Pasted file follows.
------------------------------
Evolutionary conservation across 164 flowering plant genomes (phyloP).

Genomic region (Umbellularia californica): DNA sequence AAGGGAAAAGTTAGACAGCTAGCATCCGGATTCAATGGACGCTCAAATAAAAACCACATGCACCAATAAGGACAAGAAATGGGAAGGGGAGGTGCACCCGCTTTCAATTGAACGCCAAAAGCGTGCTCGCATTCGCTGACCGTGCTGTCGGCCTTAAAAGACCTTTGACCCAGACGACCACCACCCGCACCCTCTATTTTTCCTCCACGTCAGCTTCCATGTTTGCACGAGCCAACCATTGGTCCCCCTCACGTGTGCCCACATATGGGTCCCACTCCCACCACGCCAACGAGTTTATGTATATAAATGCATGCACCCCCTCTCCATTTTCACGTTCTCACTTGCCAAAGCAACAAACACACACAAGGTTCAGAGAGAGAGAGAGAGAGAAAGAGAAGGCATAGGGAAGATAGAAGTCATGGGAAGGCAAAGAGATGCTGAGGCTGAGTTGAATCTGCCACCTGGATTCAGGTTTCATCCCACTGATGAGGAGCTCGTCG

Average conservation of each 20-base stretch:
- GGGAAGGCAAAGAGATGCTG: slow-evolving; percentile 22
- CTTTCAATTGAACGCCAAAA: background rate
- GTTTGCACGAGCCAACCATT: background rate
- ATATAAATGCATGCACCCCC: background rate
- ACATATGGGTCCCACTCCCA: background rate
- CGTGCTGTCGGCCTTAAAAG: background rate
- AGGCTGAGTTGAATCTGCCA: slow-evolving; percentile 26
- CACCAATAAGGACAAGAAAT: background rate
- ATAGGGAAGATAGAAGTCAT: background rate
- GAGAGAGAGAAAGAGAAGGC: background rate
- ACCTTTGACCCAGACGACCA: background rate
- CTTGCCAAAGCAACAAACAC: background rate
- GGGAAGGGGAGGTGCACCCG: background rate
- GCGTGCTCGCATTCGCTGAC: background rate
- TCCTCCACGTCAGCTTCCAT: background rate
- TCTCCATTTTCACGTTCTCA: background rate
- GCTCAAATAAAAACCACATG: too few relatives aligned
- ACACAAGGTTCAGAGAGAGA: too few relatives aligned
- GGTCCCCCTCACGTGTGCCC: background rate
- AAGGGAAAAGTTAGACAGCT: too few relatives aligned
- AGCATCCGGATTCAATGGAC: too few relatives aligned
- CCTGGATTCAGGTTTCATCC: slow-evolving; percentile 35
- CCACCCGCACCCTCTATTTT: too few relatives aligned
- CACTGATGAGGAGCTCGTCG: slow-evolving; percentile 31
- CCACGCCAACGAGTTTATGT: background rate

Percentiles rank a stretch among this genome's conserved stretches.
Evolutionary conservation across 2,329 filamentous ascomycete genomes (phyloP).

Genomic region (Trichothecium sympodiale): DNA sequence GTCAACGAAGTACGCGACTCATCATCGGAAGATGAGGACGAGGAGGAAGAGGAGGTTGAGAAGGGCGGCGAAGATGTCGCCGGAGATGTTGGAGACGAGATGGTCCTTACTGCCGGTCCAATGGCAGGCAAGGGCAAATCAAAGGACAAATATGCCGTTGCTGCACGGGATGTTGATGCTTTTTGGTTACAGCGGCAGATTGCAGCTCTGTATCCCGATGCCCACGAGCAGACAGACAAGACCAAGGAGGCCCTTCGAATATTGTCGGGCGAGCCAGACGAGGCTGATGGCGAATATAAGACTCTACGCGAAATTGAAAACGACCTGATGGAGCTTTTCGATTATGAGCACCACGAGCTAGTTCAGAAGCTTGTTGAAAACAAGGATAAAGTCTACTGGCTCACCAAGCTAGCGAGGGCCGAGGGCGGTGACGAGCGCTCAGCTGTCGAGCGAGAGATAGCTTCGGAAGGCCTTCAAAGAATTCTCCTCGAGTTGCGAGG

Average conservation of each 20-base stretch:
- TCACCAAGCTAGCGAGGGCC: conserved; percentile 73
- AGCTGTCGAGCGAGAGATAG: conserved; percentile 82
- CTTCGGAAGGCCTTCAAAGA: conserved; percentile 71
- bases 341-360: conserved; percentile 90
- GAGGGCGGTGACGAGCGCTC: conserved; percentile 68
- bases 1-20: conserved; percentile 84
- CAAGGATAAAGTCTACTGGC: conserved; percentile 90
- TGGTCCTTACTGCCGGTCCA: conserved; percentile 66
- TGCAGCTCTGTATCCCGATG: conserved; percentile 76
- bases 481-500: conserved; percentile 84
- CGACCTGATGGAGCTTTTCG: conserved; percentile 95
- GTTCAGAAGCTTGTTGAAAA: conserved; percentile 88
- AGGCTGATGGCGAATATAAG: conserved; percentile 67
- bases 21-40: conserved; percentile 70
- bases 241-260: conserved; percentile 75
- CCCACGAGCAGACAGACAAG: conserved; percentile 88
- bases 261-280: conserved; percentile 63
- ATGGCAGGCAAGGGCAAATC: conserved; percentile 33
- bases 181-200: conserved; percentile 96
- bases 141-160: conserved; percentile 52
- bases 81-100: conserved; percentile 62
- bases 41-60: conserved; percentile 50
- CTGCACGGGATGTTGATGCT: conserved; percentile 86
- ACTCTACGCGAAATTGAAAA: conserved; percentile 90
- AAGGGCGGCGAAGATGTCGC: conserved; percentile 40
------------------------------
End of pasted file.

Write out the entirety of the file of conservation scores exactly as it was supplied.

Evolutionary conservation across 164 flowering plant genomes (phyloP).

Genomic region (Umbellularia californica): DNA sequence AAGGGAAAAGTTAGACAGCTAGCATCCGGATTCAATGGACGCTCAAATAAAAACCACATGCACCAATAAGGACAAGAAATGGGAAGGGGAGGTGCACCCGCTTTCAATTGAACGCCAAAAGCGTGCTCGCATTCGCTGACCGTGCTGTCGGCCTTAAAAGACCTTTGACCCAGACGACCACCACCCGCACCCTCTATTTTTCCTCCACGTCAGCTTCCATGTTTGCACGAGCCAACCATTGGTCCCCCTCACGTGTGCCCACATATGGGTCCCACTCCCACCACGCCAACGAGTTTATGTATATAAATGCATGCACCCCCTCTCCATTTTCACGTTCTCACTTGCCAAAGCAACAAACACACACAAGGTTCAGAGAGAGAGAGAGAGAGAAAGAGAAGGCATAGGGAAGATAGAAGTCATGGGAAGGCAAAGAGATGCTGAGGCTGAGTTGAATCTGCCACCTGGATTCAGGTTTCATCCCACTGATGAGGAGCTCGTCG

Average conservation of each 20-base stretch:
- GGGAAGGCAAAGAGATGCTG: slow-evolving; percentile 22
- CTTTCAATTGAACGCCAAAA: background rate
- GTTTGCACGAGCCAACCATT: background rate
- ATATAAATGCATGCACCCCC: background rate
- ACATATGGGTCCCACTCCCA: background rate
- CGTGCTGTCGGCCTTAAAAG: background rate
- AGGCTGAGTTGAATCTGCCA: slow-evolving; percentile 26
- CACCAATAAGGACAAGAAAT: background rate
- ATAGGGAAGATAGAAGTCAT: background rate
- GAGAGAGAGAAAGAGAAGGC: background rate
- ACCTTTGACCCAGACGACCA: background rate
- CTTGCCAAAGCAACAAACAC: background rate
- GGGAAGGGGAGGTGCACCCG: background rate
- GCGTGCTCGCATTCGCTGAC: background rate
- TCCTCCACGTCAGCTTCCAT: background rate
- TCTCCATTTTCACGTTCTCA: background rate
- GCTCAAATAAAAACCACATG: too few relatives aligned
- ACACAAGGTTCAGAGAGAGA: too few relatives aligned
- GGTCCCCCTCACGTGTGCCC: background rate
- AAGGGAAAAGTTAGACAGCT: too few relatives aligned
- AGCATCCGGATTCAATGGAC: too few relatives aligned
- CCTGGATTCAGGTTTCATCC: slow-evolving; percentile 35
- CCACCCGCACCCTCTATTTT: too few relatives aligned
- CACTGATGAGGAGCTCGTCG: slow-evolving; percentile 31
- CCACGCCAACGAGTTTATGT: background rate

Percentiles rank a stretch among this genome's conserved stretches.
Evolutionary conservation across 2,329 filamentous ascomycete genomes (phyloP).

Genomic region (Trichothecium sympodiale): DNA sequence GTCAACGAAGTACGCGACTCATCATCGGAAGATGAGGACGAGGAGGAAGAGGAGGTTGAGAAGGGCGGCGAAGATGTCGCCGGAGATGTTGGAGACGAGATGGTCCTTACTGCCGGTCCAATGGCAGGCAAGGGCAAATCAAAGGACAAATATGCCGTTGCTGCACGGGATGTTGATGCTTTTTGGTTACAGCGGCAGATTGCAGCTCTGTATCCCGATGCCCACGAGCAGACAGACAAGACCAAGGAGGCCCTTCGAATATTGTCGGGCGAGCCAGACGAGGCTGATGGCGAATATAAGACTCTACGCGAAATTGAAAACGACCTGATGGAGCTTTTCGATTATGAGCACCACGAGCTAGTTCAGAAGCTTGTTGAAAACAAGGATAAAGTCTACTGGCTCACCAAGCTAGCGAGGGCCGAGGGCGGTGACGAGCGCTCAGCTGTCGAGCGAGAGATAGCTTCGGAAGGCCTTCAAAGAATTCTCCTCGAGTTGCGAGG

Average conservation of each 20-base stretch:
- TCACCAAGCTAGCGAGGGCC: conserved; percentile 73
- AGCTGTCGAGCGAGAGATAG: conserved; percentile 82
- CTTCGGAAGGCCTTCAAAGA: conserved; percentile 71
- bases 341-360: conserved; percentile 90
- GAGGGCGGTGACGAGCGCTC: conserved; percentile 68
- bases 1-20: conserved; percentile 84
- CAAGGATAAAGTCTACTGGC: conserved; percentile 90
- TGGTCCTTACTGCCGGTCCA: conserved; percentile 66
- TGCAGCTCTGTATCCCGATG: conserved; percentile 76
- bases 481-500: conserved; percentile 84
- CGACCTGATGGAGCTTTTCG: conserved; percentile 95
- GTTCAGAAGCTTGTTGAAAA: conserved; percentile 88
- AGGCTGATGGCGAATATAAG: conserved; percentile 67
- bases 21-40: conserved; percentile 70
- bases 241-260: conserved; percentile 75
- CCCACGAGCAGACAGACAAG: conserved; percentile 88
- bases 261-280: conserved; percentile 63
- ATGGCAGGCAAGGGCAAATC: conserved; percentile 33
- bases 181-200: conserved; percentile 96
- bases 141-160: conserved; percentile 52
- bases 81-100: conserved; percentile 62
- bases 41-60: conserved; percentile 50
- CTGCACGGGATGTTGATGCT: conserved; percentile 86
- ACTCTACGCGAAATTGAAAA: conserved; percentile 90
- AAGGGCGGCGAAGATGTCGC: conserved; percentile 40